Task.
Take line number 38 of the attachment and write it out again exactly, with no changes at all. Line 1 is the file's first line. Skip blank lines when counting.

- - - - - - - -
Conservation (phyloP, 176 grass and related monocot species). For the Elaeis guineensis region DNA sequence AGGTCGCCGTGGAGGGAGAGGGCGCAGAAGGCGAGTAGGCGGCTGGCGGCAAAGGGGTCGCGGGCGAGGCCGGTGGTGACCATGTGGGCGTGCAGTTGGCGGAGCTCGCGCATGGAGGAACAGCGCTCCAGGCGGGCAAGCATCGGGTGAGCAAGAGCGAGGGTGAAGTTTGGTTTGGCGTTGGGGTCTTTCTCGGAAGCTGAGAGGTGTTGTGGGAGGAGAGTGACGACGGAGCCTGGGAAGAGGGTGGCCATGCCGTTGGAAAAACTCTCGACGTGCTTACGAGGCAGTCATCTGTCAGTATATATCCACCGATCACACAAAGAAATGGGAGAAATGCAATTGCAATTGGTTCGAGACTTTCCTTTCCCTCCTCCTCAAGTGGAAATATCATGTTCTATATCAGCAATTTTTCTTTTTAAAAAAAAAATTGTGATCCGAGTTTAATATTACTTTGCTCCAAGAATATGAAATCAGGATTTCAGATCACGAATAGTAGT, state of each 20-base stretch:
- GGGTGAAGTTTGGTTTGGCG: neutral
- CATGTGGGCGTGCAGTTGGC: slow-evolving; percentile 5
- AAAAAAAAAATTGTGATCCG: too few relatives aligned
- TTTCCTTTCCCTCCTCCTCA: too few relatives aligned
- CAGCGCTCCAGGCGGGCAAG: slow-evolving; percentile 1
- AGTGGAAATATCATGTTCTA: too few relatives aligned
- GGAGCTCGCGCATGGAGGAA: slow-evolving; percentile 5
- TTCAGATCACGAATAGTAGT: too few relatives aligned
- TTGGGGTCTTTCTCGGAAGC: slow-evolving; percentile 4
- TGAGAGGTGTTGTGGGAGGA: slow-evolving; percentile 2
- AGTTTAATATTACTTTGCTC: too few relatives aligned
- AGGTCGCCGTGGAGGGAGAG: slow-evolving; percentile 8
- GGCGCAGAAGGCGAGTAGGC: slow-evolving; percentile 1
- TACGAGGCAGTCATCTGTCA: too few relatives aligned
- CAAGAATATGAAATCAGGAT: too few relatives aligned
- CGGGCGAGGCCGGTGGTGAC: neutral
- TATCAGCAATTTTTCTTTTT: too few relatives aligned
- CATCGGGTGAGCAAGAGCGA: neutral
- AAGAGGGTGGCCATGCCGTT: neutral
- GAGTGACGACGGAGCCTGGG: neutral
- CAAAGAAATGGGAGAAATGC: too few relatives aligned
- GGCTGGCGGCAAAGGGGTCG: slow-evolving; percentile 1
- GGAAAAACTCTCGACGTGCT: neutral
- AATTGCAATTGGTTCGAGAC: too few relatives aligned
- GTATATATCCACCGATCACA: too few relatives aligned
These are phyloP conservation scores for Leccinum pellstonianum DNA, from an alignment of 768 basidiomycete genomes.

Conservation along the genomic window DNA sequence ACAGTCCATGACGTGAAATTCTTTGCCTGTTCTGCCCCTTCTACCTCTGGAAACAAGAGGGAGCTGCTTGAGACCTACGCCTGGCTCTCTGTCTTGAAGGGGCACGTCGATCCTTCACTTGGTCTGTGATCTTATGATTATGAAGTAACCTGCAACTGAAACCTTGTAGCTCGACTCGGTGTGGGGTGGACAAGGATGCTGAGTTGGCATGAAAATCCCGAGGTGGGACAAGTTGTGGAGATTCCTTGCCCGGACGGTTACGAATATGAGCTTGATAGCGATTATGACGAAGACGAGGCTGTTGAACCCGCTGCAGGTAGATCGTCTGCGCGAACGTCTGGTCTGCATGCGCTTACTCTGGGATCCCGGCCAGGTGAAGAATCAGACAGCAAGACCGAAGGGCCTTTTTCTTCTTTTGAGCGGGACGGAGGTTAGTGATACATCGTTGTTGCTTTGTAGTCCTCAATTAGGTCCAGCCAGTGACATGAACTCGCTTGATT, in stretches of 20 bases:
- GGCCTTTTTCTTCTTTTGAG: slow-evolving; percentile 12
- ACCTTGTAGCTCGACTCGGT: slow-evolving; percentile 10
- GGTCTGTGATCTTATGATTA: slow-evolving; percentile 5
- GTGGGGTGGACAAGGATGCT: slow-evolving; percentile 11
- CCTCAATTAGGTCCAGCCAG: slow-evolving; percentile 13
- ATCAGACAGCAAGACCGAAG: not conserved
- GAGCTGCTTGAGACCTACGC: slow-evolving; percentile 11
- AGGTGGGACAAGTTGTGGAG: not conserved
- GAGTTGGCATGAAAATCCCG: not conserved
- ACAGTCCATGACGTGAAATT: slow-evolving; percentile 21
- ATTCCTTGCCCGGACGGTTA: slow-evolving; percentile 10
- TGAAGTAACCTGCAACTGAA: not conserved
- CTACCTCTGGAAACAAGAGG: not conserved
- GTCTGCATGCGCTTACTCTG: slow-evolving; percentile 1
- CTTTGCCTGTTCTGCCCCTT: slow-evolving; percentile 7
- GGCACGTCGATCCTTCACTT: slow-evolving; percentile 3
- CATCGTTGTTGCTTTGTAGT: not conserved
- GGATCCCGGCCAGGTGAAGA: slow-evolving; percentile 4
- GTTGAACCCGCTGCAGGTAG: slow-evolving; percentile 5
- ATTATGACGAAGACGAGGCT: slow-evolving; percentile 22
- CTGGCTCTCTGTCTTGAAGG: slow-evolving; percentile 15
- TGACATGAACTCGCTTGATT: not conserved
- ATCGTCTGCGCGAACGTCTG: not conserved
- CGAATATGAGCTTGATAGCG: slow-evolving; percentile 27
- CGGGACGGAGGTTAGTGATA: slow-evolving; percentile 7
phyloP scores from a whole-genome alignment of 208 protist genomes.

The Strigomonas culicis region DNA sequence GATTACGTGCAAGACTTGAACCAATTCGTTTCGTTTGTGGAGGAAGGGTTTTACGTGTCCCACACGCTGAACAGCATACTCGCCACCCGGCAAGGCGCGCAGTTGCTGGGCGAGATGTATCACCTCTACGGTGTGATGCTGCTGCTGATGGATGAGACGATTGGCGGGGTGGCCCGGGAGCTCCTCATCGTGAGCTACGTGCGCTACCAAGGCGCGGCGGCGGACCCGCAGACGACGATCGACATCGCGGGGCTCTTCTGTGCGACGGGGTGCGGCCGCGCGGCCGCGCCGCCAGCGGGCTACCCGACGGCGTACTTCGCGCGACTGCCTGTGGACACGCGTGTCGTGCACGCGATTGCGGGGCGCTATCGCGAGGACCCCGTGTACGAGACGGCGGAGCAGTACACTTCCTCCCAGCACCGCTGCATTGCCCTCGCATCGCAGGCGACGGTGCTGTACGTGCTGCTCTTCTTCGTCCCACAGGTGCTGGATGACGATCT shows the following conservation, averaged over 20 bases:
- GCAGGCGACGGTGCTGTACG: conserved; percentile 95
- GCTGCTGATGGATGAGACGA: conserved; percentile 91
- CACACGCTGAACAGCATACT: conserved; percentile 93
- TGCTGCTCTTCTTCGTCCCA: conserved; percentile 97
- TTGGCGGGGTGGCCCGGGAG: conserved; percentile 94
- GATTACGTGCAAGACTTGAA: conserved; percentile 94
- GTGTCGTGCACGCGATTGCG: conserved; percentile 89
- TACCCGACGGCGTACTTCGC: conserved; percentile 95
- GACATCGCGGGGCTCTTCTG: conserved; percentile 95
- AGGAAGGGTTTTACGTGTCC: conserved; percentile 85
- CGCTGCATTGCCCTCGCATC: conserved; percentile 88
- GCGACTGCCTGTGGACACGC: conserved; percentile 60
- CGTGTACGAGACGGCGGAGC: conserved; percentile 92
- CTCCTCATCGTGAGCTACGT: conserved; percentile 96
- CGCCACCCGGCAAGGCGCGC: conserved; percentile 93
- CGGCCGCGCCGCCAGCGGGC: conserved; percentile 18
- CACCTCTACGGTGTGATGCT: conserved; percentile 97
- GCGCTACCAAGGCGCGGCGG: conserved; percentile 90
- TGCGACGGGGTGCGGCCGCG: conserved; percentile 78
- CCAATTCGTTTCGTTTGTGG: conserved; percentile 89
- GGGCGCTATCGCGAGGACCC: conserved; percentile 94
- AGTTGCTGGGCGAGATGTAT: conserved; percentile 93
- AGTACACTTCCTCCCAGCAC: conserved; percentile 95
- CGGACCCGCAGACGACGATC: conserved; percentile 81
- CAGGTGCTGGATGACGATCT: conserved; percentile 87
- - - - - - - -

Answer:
- ACAGTCCATGACGTGAAATT: slow-evolving; percentile 21